Athenian statesman, active after the battle of Chaeronea (338). He played the major part in the control of the city's finances for twelve years, raising the revenue to perhaps 1,200 talents a year, and financing projects by raising capital from individuals; scattered epigraphic evidence attests the wide range of his activities. The powers by which he did it all are obscure. Probably he occupied different offices including the position of steward of the military fund and controlled the whole by personal influence, which manifests itself to us in the varied decrees which he proposed. He carried through a diverse building programme including the completion of the arsenal begun by Eubulus, the rebuilding of the theatre of Dionysus, the construction of docks, and the improvement of the harbours. The substantial increase in the navy in this period is ascribed to him. He concerned himself also with the arrangements for processions and festivals, and had statues of the three great tragic poets erected and an official copy made of their works (later borrowed by Ptolemy II Philadelphus for the library of Alexandria and never returned). In politics he was bitterly suspicious of Macedon and was one of those at first demanded by Alexander (2) the Great in 335. He prosecuted Lysicles who had been a general at Chaeronea and any who after the battle seemed to show signs of defeatism. The fragments of his speeches attest the wide range of his prosecution of corrupt practices.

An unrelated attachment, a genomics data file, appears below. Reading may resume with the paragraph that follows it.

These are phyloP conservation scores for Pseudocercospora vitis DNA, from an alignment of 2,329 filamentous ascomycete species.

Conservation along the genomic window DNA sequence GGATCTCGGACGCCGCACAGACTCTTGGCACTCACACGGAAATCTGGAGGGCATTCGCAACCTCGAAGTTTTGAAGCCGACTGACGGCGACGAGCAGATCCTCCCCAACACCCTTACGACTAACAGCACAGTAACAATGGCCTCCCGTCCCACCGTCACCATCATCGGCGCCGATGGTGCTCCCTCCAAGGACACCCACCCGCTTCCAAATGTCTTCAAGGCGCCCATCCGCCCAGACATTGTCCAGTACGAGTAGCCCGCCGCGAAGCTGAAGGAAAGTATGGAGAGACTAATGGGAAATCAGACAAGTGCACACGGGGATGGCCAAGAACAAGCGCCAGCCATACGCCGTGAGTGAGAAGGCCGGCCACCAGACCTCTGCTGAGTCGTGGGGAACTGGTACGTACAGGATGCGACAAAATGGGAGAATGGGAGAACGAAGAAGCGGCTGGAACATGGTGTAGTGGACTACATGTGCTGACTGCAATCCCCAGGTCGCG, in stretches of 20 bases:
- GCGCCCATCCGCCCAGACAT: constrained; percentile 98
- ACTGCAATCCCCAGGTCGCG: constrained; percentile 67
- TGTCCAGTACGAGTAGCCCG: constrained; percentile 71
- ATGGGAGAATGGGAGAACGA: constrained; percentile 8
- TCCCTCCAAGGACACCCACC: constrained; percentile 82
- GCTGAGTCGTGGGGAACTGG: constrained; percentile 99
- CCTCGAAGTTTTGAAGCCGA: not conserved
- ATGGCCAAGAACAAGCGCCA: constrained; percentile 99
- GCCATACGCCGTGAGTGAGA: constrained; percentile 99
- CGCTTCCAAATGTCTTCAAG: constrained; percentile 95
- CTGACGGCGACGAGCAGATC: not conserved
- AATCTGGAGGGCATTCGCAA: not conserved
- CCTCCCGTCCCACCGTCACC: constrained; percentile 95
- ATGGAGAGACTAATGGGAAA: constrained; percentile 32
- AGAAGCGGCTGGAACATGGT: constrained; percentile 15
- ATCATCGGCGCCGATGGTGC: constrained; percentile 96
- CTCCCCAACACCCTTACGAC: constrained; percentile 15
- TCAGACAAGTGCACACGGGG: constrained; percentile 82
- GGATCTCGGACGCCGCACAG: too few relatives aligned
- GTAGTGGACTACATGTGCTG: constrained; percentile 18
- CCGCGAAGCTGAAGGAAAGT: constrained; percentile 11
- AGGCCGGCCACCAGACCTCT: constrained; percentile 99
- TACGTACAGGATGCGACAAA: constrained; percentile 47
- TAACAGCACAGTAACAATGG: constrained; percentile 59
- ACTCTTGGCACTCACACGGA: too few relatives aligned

Subjects: Classical Studies.